Studies of nonhuman primates and humans have examined distributions of nAChRs with these new radiotracers, and found regional densities of these receptors similar to those in the animal work cited above (Chefer et al. 2003, 1999; Fujita et al. 2002, 2003; Kimes et al. 2003; Valette et al. 1999). Two recent studies on baboons examined effects of nicotine or tobacco smoke on nAChR availability. In a 2-FA PET study (Valette et al. 2003), IV nicotine (0.6 mg), inhalation of tobacco smoke from one cigarette (0.9 mg nicotine), and IV nornicotine were all found to reduce the volume of distribution of the tracer by roughly 30–60% in the thalamus and putamen at 80 min, and this reduction of 2-FA binding was relatively long lived (up to 6 h). Similarly, a 50% reduction in nAChR availability was found with IV nicotine administration to baboons using an epibatidine analog and PET scanning (Ding et al. 2000). Taken together, these studies demonstrate that radiotracers for nAChRs can be administered safely to measure nAChR densities, and that nicotine and smoking substantially decrease α4β2 nAChR availability.
In a recent study (Brody et al. 2006), human cigarette smokers were studied using 2-FA and PET scanning. In this study, only one to two puffs of a cigarette resulted in 50% occupancy of brain α4β2 nAChRs, and this occupancy lasted for at least 3.1 h after smoking. Smoking a full cigarette resulted in 88% occupancy, and was accompanied by a reduction in cigarette craving. Binding of nicotine to α4β2 nAChR causes desensitization of these receptors, and this 2-FA PET study indicated that smoking may lead to withdrawal alleviation by maintaining nAChRs in the desensitized state.
[123 I]5-IA or simply 5-I-A is a SPECT radioligand that binds to β2nAChRs. In a recent study, Staley et al. (2006) hypothesized that an abnormally high number of β2nAChRs in early abstinence may be responsible for continued tobacco usage. In this study, 16 smokers and 16 nonsmokers underwent 5-I-A SPECT scanning. Smokers were imaged in the abstinent phase, 7 days after their last cigarette. Each group consisted of seven men and nine women who were matched for age. Women smokers and nonsmokers were also matched by phase of menstrual cycle. Smokers quit cigarettes with brief behavioral counseling, and no medication was used for smoking cessation. In this study, recently abstinent smokers were found to have significantly higher 5-I-A uptake in the striatum, parietal cortex, frontal cortex, anterior cingulate, temporal cortex, occipital cortex, and cerebellum, which suggests that smoking upregulates the number of β2nAChRs.
Recent autoradiography studies of rodents have examined the effects of nicotine/smoking in other neurotransmitter systems that may be activated by nAChR stimulation. For example, in response to nicotine, glutamate release has been demonstrated in the prelimbic prefrontal cortex (Gioanni et al. 1999), and glutamate and aspartate release have been demonstrated in the VTA (Schilstrom et al. 2000). The finding of nAChR-induced glutamate release in the prefrontal cortex has also been demonstrated by measuring spontaneous excitatory postsynaptic currents (Lambe et al. 2003). Importantly, one of these studies (Gioanni et al. 1999) also demonstrated that nicotine administration facilitates thalamo-cortical neurotransmission through stimulation of nAChRs on glutamatergic neurons.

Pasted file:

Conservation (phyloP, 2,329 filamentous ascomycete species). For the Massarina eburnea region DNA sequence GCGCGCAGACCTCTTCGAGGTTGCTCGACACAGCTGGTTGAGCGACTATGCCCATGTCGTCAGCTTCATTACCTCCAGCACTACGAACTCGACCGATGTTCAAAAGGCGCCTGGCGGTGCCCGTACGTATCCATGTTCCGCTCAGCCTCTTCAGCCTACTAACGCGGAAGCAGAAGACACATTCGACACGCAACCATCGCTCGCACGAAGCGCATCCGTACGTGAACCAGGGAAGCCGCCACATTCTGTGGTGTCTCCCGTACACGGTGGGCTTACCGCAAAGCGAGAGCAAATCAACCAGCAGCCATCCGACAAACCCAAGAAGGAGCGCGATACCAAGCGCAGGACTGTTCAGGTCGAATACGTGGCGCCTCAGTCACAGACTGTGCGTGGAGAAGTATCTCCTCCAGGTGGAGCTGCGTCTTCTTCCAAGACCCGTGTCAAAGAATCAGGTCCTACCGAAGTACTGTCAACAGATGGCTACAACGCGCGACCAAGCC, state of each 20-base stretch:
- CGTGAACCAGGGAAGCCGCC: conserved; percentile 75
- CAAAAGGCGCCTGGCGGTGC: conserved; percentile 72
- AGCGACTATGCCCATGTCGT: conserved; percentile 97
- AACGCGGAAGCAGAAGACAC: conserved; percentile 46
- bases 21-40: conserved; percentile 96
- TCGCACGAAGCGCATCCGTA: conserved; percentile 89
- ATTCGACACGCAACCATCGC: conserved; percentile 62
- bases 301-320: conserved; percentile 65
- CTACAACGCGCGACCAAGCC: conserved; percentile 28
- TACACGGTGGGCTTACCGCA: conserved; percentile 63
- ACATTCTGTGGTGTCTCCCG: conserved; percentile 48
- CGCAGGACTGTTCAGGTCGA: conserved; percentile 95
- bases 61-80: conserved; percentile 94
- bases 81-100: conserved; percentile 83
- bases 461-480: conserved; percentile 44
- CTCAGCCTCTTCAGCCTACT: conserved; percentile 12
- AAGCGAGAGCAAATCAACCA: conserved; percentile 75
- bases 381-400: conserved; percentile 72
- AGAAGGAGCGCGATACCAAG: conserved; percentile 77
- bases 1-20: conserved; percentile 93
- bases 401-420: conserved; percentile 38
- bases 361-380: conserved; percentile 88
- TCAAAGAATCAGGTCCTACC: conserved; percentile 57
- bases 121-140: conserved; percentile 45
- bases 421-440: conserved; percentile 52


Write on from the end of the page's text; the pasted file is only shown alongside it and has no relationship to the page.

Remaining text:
As for brain imaging studies of chronic tobacco/nicotine dependence, cigarette smokers experience craving for cigarettes (urge to smoke) within minutes after the last cigarette, and the intensity of craving rises over the next 3–6 h (Jarvik et al. 2000; Schuh and Stitzer 1995). Cigarette-related cues have been shown to reliably enhance craving during this period, compared to neutral cues (Carter and Tiffany 1999).
Two studies used a cigarette versus neutral cue paradigm paired with functional imaging to evaluate brain mediation of cigarette craving. In one study (Due et al. 2002), six smokers and six nonsmokers underwent event-related fMRI when presented with smoking-related images (color photographs) compared with neutral images, for 4 s each. For the smoker group, craving increased during the testing session and exposure to smoking-related images resulted in activation of mesolimbic (right posterior amygdala, posterior hippocampus, VTA, and medial thalamus) and visuospatial cortical attention (bilateral prefrontal and parietal cortex and right fusiform gyrus) circuitry, whereas the nonsmoker group did not have these changes. In the second study (Brody et al. 2002), 20 smokers and 20 nonsmokers underwent two FDG–PET sessions. For one PET session, subjects held a cigarette and watched a cigarette-related video, while for the other, subjects held a pen and watched a nature video (randomized order) during the 30-min uptake period of FDG. When presented with smoking-related (compared to neutral) cues, smokers had higher regional metabolism in bilateral (ACC), left orbitofrontal cortex (OFC), and left anterior temporal lobe. Change in craving scores was also positively correlated with change in metabolism in the OFC, dorsolateral prefrontal cortex, and anterior insula bilaterally.